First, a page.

Rock paper scissors (also known by other permutations such as scissors paper rock, scissors paper stone or ro-sham-bo) is a hand game usually played between two people, in which each player simultaneously forms one of three shapes with an outstretched hand. These shapes are "rock" (a closed fist), "paper" (a flat hand), and "scissors" (a fist with the index finger and middle finger extended, forming a V). "Scissors" is identical to the two-fingered V sign (also indicating "victory" or "peace") except that it is pointed horizontally instead of being held upright in the air. A simultaneous, zero-sum game, it has only two possible outcomes: a draw, or a win for one player and a loss for the other.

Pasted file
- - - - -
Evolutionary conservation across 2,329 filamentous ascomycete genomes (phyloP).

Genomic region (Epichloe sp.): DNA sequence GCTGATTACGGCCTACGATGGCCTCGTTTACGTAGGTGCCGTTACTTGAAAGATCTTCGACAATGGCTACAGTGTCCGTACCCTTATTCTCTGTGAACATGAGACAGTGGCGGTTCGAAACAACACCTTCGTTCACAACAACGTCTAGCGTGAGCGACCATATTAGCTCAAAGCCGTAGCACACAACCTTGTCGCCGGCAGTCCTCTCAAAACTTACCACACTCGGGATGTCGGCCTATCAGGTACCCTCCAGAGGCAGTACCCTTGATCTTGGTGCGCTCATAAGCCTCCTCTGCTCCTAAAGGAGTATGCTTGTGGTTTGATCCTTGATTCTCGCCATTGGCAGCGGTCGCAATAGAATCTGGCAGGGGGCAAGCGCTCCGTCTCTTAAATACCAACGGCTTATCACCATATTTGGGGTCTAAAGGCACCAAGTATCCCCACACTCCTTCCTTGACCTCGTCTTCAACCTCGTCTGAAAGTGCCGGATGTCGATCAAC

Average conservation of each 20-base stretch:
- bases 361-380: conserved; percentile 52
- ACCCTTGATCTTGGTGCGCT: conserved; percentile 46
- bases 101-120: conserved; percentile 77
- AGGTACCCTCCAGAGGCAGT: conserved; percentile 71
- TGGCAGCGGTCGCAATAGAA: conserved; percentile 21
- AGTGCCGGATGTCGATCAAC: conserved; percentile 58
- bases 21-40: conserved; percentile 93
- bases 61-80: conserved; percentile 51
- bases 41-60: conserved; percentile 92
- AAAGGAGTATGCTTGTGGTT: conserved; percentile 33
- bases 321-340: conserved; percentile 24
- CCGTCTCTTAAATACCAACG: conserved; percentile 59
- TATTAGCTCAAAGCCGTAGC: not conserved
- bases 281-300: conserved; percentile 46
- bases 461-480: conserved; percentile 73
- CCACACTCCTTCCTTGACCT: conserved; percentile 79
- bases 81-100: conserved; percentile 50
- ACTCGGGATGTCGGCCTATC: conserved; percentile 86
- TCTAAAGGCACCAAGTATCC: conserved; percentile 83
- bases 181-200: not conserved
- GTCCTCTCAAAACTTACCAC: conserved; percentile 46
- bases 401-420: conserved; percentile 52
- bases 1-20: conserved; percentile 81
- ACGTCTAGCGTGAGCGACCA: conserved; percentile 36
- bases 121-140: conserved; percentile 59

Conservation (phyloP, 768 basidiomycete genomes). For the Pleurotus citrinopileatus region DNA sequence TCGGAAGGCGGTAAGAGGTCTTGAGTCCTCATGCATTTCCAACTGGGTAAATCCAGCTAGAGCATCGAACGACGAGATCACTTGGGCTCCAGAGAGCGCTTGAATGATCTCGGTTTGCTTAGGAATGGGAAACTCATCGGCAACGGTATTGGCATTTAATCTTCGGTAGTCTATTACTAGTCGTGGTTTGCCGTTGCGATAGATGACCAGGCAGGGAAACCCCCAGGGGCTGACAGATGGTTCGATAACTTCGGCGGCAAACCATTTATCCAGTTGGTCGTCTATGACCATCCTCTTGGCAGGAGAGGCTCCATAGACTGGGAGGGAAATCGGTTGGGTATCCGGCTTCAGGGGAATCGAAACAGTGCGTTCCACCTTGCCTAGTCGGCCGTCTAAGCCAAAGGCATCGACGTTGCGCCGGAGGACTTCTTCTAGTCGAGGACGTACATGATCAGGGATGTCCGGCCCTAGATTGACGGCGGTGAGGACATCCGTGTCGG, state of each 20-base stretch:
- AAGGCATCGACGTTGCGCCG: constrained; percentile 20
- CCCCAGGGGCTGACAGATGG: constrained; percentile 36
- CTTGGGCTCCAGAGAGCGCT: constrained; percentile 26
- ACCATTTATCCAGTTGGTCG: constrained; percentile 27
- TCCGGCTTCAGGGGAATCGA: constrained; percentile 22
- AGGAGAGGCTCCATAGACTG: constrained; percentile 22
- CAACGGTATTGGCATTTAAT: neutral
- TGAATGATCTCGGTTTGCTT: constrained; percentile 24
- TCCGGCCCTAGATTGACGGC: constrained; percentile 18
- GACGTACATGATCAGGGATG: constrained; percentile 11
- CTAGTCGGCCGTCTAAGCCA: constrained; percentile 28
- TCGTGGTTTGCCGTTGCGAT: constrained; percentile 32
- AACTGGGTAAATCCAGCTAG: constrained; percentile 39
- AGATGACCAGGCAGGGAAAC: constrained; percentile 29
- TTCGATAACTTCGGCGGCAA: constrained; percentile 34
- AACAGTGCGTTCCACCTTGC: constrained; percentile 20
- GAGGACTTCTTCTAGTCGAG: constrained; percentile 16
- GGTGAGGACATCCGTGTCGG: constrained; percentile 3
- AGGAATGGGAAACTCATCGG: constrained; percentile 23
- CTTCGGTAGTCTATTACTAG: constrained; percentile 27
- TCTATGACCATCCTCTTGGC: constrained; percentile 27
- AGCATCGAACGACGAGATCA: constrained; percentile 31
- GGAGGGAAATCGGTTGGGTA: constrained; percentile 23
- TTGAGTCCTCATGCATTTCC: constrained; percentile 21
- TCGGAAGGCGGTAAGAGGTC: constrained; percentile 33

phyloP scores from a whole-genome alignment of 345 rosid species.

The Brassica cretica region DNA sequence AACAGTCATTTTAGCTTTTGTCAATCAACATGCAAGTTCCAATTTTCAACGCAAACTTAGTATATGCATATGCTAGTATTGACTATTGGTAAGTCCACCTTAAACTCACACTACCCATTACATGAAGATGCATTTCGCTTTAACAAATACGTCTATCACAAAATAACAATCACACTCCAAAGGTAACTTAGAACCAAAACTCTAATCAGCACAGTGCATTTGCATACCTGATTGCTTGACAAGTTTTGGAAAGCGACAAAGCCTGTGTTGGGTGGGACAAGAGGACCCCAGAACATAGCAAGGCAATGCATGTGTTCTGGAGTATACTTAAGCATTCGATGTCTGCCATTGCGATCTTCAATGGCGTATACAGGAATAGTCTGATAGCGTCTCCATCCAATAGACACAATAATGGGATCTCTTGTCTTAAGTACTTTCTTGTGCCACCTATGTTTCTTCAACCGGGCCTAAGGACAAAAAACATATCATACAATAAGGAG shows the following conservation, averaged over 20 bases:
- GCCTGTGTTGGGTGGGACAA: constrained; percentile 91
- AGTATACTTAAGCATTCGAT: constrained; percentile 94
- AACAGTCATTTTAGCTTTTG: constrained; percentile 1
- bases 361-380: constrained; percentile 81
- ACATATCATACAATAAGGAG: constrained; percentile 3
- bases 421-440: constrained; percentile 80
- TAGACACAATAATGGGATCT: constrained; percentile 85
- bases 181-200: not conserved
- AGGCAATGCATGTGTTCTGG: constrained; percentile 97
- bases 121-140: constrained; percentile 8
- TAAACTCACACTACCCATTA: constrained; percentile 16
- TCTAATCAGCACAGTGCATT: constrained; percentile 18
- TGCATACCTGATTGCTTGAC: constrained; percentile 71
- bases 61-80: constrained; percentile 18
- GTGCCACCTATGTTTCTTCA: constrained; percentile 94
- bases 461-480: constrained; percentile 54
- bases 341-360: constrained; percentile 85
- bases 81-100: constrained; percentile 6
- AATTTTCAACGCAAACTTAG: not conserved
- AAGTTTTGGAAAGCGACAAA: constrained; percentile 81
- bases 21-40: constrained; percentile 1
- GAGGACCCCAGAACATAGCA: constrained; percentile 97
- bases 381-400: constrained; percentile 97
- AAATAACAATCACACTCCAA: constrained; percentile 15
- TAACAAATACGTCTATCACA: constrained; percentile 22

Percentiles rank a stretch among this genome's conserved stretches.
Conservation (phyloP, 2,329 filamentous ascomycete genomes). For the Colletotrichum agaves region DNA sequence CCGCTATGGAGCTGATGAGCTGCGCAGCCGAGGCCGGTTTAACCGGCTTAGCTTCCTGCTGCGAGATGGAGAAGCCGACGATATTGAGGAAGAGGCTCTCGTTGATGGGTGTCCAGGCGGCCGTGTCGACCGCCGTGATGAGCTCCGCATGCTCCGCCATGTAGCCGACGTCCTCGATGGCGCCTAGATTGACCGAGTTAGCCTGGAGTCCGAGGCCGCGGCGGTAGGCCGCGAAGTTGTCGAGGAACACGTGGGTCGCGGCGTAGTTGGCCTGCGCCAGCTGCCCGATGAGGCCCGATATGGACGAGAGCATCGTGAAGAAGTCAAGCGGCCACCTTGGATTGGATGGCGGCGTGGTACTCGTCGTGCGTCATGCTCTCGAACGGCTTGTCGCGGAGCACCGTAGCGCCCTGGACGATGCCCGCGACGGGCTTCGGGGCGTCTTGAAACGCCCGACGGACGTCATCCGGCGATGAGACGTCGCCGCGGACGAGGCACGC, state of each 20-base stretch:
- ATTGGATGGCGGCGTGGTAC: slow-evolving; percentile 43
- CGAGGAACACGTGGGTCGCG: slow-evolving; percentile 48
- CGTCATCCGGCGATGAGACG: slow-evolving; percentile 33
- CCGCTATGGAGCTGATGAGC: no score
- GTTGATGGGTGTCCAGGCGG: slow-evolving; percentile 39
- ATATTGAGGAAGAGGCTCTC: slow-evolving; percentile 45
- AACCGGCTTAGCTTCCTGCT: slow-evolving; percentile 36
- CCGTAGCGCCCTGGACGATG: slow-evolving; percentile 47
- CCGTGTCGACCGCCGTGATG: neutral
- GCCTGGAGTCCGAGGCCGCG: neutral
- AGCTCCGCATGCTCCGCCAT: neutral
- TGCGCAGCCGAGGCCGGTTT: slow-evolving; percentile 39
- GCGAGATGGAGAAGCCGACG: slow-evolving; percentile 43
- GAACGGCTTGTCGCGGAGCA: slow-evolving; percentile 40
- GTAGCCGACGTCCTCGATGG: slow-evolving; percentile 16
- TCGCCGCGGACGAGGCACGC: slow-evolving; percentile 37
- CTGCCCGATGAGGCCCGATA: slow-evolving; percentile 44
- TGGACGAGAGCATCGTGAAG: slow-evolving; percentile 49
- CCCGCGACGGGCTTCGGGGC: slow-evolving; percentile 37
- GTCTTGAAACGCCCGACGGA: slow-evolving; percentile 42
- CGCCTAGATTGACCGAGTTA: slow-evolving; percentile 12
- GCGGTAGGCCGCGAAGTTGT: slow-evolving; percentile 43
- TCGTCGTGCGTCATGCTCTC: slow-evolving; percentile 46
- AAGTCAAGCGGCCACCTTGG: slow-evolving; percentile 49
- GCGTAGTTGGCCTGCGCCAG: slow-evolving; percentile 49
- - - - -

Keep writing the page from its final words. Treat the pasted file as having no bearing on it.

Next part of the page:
A player who decides to play rock will beat another player who has chosen scissors ("rock crushes scissors" or sometimes "blunts scissors"), but will lose to one who has played paper ("paper covers rock"); a play of paper will lose to a play of scissors ("scissors cuts paper"). If both players choose the same shape, the game is tied and is usually immediately replayed to break the tie. The type of game originated in China and spread with increased contact with East Asia, while developing different variants in signs over time. Other names for the game in the English-speaking world include roshambo and other orderings of the three items, with "rock" sometimes being called "stone".
Rock paper scissors is often used as a fair choosing method between two people, similar to coin flipping, drawing straws, or throwing dice in order to settle a dispute or make an unbiased group decision. Unlike truly random selection methods, however, rock paper scissors can be played with a degree of skill by recognizing and exploiting non-random behavior in opponents.